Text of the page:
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381 papers 100 to 500 followers Allergy, immune, and GI related conditions
Hugh A Sampson
Hippocrates is often credited with first recognizing that food could be responsible for adverse symptoms and even death in some individuals, but it was not until the seminal observations by Prausnitz that the investigation of food allergy was viewed on a more scientific basis. In the first half of the 20th century, there were periodic reports in the medical literature describing various food allergic reactions. In the mid- to late- 1970's, the studies of Charles May and colleagues began to penetrate the medical world's skepticism about the relevance of food allergy and how to diagnose it, since standard skin testing was known to correlate poorly with clinical symptoms...
October 2016: Allergology International: Official Journal of the Japanese Society of Allergology
Niti Y Chokshi, Scott H Sicherer
Food allergies are increasing in prevalence, and with it, IgE testing to foods is becoming more commonplace. Food-specific IgE tests, including serum assays and prick skin tests, are sensitive for detecting the presence of food-specific IgE (sensitization), but specificity for predicting clinical allergy is limited. Therefore, positive tests are generally not, in isolation, diagnostic of clinical disease. However, rationale test selection and interpretation, based on clinical history and understanding of food allergy epidemiology and pathophysiology, makes these tests invaluable...
2016: Expert Review of Clinical Immunology
Alessandro Fiocchi, Valentina Pecora, Lamia Dahdah
PURPOSE OF REVIEW: there are accruing evidences on the role of the intestinal microbiota in the development of allergic diseases among infants. Elaborating on this theoretical basis, studies did assess the possibilities to prevent allergic diseases in infancy through manipulation of the intestinal microbiota. We review here such studies. RECENT FINDINGS: interventional studies led to conflicting conclusions on the possible role of probiotics and prebiotics in allergy prevention...
July 2016: Journal of Pediatric Gastroenterology and Nutrition
Santiago Quirce, Teresa Boyano-Martínez, Araceli Díaz-Perales
IgE-mediated allergy to wheat proteins can be caused by exposure through ingestion, inhalation, or skin/mucosal contact, and can affect various populations and age groups. Respiratory allergy to wheat proteins is commonly observed in adult patients occupationally exposed to flour, whereas wheat food allergy is more common in children. Wheat allergy is of growing importance for patients with recurrent anaphylaxis, especially when exercise related. The diagnosis of wheat allergy relies on a consistent clinical history, skin prick testing with well-characterized extracts and specific IgE tests...
2016: Expert Review of Clinical Immunology
Carla Mastrorilli, Carlo Caffarelli, Karin Hoffmann-Sommergruber
The rising burden of allergic diseases in childhood requires a compelling need to identify individuals at risk for atopy very early in life or even predict the onset of food allergy and atopic dermatitis since pregnancy. The development and clinical phenotypes of atopic diseases in childhood depend on a complex interaction between genetic and environmental factors, such as allergen exposure, air pollution, and infections. Preventive strategies may include avoidance measures, diet supplements, and early complementary food introduction...
December 2017: Pediatric Allergy and Immunology
Scott H Sicherer, Hugh A Sampson
This review provides general information to serve as a primer for those embarking on understanding food allergy and also details advances and updates in epidemiology, pathogenesis, diagnosis, and treatment that have occurred over the 4 years since our last comprehensive review. Although firm prevalence data are lacking, there is a strong impression that food allergy has increased, and rates as high as approximately 10% have been documented. Genetic, epigenetic, and environmental risk factors are being elucidated increasingly, creating potential for improved prevention and treatment strategies targeted to those at risk...
January 2018: Journal of Allergy and Clinical Immunology
Mary Grace Baker, Sarah Saf, Angela Tsuang, Anna Nowak-Wegrzyn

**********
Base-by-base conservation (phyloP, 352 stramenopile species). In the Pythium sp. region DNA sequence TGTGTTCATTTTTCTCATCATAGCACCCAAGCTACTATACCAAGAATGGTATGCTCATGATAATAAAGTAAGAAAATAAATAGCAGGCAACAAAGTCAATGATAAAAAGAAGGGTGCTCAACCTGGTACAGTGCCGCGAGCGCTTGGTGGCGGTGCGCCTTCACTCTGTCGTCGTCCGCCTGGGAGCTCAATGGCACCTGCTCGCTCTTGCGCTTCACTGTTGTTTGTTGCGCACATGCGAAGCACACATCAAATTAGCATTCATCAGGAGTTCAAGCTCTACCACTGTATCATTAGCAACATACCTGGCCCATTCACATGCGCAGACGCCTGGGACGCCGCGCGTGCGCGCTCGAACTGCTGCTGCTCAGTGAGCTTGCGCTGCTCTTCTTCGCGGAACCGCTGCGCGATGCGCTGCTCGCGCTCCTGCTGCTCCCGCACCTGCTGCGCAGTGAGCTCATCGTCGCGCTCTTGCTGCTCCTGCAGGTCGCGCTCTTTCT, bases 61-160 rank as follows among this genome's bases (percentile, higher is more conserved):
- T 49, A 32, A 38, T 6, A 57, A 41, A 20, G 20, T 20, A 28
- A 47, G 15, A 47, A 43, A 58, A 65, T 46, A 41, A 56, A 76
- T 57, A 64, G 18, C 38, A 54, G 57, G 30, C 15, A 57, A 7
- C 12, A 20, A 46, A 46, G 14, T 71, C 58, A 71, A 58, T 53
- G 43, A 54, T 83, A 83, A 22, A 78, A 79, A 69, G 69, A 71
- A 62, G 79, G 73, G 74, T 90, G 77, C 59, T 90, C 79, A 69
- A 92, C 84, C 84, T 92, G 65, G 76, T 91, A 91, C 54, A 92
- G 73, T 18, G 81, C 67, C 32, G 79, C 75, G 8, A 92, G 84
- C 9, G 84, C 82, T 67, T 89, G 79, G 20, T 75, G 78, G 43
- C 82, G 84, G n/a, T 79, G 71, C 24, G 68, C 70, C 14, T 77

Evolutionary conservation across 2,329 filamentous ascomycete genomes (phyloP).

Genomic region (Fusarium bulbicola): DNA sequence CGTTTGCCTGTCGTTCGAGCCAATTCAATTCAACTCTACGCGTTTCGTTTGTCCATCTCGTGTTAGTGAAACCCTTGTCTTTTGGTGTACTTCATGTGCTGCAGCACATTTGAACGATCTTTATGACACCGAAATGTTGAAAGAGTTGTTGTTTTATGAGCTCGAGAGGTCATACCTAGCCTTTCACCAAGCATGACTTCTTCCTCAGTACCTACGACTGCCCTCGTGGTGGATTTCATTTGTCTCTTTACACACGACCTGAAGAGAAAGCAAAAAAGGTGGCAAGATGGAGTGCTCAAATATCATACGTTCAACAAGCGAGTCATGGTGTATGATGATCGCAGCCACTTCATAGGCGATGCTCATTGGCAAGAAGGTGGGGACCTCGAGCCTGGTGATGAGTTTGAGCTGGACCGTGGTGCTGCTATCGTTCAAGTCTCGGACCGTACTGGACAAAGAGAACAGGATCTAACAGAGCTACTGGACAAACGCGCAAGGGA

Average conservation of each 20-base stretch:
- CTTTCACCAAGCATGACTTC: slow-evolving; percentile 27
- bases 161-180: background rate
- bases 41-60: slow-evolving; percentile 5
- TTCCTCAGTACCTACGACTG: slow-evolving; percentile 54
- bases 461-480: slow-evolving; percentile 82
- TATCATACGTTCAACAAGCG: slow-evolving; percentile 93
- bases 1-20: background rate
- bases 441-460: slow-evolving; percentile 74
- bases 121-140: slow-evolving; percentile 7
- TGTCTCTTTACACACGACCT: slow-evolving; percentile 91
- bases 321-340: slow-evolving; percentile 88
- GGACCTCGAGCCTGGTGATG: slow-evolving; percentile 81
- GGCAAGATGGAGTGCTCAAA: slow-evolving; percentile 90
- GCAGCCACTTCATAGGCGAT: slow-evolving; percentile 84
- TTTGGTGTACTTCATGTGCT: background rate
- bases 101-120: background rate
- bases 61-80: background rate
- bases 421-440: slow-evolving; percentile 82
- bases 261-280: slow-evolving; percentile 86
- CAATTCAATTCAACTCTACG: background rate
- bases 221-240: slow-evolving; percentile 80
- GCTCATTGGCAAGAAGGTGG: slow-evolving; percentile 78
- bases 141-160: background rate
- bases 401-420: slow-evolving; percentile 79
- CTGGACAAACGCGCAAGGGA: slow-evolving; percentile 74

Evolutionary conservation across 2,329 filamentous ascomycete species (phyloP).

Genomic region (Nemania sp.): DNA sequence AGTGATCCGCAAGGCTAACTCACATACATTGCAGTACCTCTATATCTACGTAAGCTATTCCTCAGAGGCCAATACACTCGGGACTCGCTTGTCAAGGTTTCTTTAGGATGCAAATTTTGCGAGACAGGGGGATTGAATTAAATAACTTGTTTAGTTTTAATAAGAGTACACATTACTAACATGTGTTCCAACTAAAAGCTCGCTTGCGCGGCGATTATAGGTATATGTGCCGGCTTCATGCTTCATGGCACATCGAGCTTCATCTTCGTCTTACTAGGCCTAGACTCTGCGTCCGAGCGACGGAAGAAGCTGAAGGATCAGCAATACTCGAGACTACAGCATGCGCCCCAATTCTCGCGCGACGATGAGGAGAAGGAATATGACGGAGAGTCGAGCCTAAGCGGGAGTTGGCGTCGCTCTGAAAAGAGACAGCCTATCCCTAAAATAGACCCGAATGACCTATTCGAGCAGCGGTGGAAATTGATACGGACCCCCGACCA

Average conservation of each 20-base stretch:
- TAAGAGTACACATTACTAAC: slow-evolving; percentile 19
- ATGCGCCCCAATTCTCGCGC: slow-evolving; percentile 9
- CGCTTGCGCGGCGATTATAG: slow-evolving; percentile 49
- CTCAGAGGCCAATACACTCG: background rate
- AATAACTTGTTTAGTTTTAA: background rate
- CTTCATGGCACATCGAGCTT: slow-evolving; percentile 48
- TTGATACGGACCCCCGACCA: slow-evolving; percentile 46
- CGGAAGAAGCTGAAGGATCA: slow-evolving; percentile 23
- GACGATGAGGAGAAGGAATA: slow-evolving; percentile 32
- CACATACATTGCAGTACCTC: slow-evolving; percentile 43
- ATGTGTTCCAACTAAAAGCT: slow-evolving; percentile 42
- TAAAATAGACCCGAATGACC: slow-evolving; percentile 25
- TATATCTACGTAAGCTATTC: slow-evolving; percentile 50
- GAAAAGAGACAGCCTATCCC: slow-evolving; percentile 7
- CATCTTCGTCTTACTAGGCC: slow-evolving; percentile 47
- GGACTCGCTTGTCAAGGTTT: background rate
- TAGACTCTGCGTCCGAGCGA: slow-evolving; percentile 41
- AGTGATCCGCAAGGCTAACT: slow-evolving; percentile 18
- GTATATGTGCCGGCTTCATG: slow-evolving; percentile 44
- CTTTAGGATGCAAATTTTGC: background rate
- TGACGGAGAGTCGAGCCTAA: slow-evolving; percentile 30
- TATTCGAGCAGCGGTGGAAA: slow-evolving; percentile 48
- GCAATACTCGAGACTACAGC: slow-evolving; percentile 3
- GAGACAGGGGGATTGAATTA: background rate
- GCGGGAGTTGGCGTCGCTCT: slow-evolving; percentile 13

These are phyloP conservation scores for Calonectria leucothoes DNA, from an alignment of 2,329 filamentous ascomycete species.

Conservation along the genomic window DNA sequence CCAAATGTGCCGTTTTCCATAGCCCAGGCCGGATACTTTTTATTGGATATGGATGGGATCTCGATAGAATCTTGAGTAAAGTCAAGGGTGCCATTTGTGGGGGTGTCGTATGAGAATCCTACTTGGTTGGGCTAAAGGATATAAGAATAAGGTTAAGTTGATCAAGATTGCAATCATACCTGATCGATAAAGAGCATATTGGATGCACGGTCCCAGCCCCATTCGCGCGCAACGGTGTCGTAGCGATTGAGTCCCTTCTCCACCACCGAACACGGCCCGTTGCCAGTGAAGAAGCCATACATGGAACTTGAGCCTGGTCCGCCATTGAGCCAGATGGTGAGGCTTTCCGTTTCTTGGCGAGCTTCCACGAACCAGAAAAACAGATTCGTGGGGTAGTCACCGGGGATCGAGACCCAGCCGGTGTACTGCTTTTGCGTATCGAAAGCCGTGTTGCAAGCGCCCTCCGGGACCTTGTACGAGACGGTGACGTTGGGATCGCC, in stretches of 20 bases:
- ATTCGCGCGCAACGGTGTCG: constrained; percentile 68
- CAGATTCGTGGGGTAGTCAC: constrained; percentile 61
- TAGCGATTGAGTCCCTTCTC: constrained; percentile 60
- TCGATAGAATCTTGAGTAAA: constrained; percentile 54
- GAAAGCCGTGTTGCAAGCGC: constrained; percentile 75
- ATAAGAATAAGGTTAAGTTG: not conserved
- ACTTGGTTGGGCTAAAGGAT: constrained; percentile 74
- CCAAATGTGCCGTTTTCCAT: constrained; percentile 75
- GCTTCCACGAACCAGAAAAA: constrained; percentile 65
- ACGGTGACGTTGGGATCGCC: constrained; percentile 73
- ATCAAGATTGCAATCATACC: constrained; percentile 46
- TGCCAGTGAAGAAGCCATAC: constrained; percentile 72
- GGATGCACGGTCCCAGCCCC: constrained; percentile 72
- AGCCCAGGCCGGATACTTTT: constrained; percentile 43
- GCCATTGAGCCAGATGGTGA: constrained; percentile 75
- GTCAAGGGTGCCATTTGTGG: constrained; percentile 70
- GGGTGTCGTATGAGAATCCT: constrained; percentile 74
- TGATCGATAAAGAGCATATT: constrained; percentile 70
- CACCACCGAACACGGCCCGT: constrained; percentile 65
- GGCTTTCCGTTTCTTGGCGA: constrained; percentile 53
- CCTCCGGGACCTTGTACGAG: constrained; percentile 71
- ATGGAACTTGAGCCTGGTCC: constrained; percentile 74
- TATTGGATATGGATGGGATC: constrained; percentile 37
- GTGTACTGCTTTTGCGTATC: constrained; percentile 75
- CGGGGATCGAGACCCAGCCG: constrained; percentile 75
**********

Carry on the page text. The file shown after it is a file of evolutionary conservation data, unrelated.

No abstract text is available yet for this article.
September 2018: Annals of Allergy, Asthma & Immunology
Susan Waserman, Philippe Bégin, Wade Watson
Food allergy is defined as an adverse immunologic response to a food protein. Food-related reactions are associated with a broad range of signs and symptoms that may involve any body system, including the skin, gastrointestinal and respiratory tracts, and cardiovascular system. Immunoglobulin E (IgE)-mediated food allergy is a leading cause of anaphylaxis and, therefore, referral to an allergist for timely and appropriate diagnosis and treatment is imperative. Diagnosis entails a careful history and diagnostic tests, such as skin prick tests, serum-specific IgE and, if indicated, an oral food challenge...
2018: Allergy, Asthma, and Clinical Immunology
K Simonyté Sjödin, M-L Hammarström, P Rydén, A Sjödin, O Hernell, L Engstrand, C E West
BACKGROUND: Compositional changes in the early-life gut microbiota have been implicated in IgE-associated allergic diseases, but there is lack of longitudinal studies. We examined gut microbiota development from infancy to school age in relation to onset of IgE-associated allergic diseases. At 8 years of age, we also examined the relationship between gut microbiota and T-cell regulation, estimated as responses to polyclonal T-cell activation. METHODS: Stool samples were collected from 93 children at 4, 6, 13 months, and 8 years of age...
May 22, 2018: Allergy
C E Rosenberg, M K Mingler, J M Caldwell, M H Collins, P C Fulkerson, D W Morris, V A Mukkada, P E Putnam, T Shoda, T Wen, M E Rothenberg
BACKGROUND: Recent data associate eosinophilic esophagitis (EoE) with IgG4 rather than IgE, but its significance and function have not been determined. Our aims were to measure esophageal IgG4 levels and to determine functional correlations as assessed by histologic and transcriptome analyses. METHODS: This case-control study included pediatric subjects with EoE (≥15 eosinophils/HPF) and non-EoE controls. Protein lysates were analyzed for IgA, IgM, and IgG1-IgG4 using the Luminex 100 system; IgE was quantified by ELISA...
September 2018: Allergy
K Martens, B Pugin, I De Boeck, I Spacova, B Steelant, S F Seys, S Lebeer, P W Hellings
Probiotics are live microorganisms that, when administered in adequate amounts, confer health benefit on the host. The therapeutic effects of probiotics have been mostly studied in the gastrointestinal tract, but recent evidence points toward the potential of these bacteria to prevent and/or treat chronic airway diseases. In this review, possible mechanisms of action of probiotics in the airways are described, with a particular focus on their capacity to modulate the epithelial barrier function and their mode of interaction with the immune system...
October 2018: Allergy
Paul J Dowling, Hannah Neuhaus, Brooke I Polk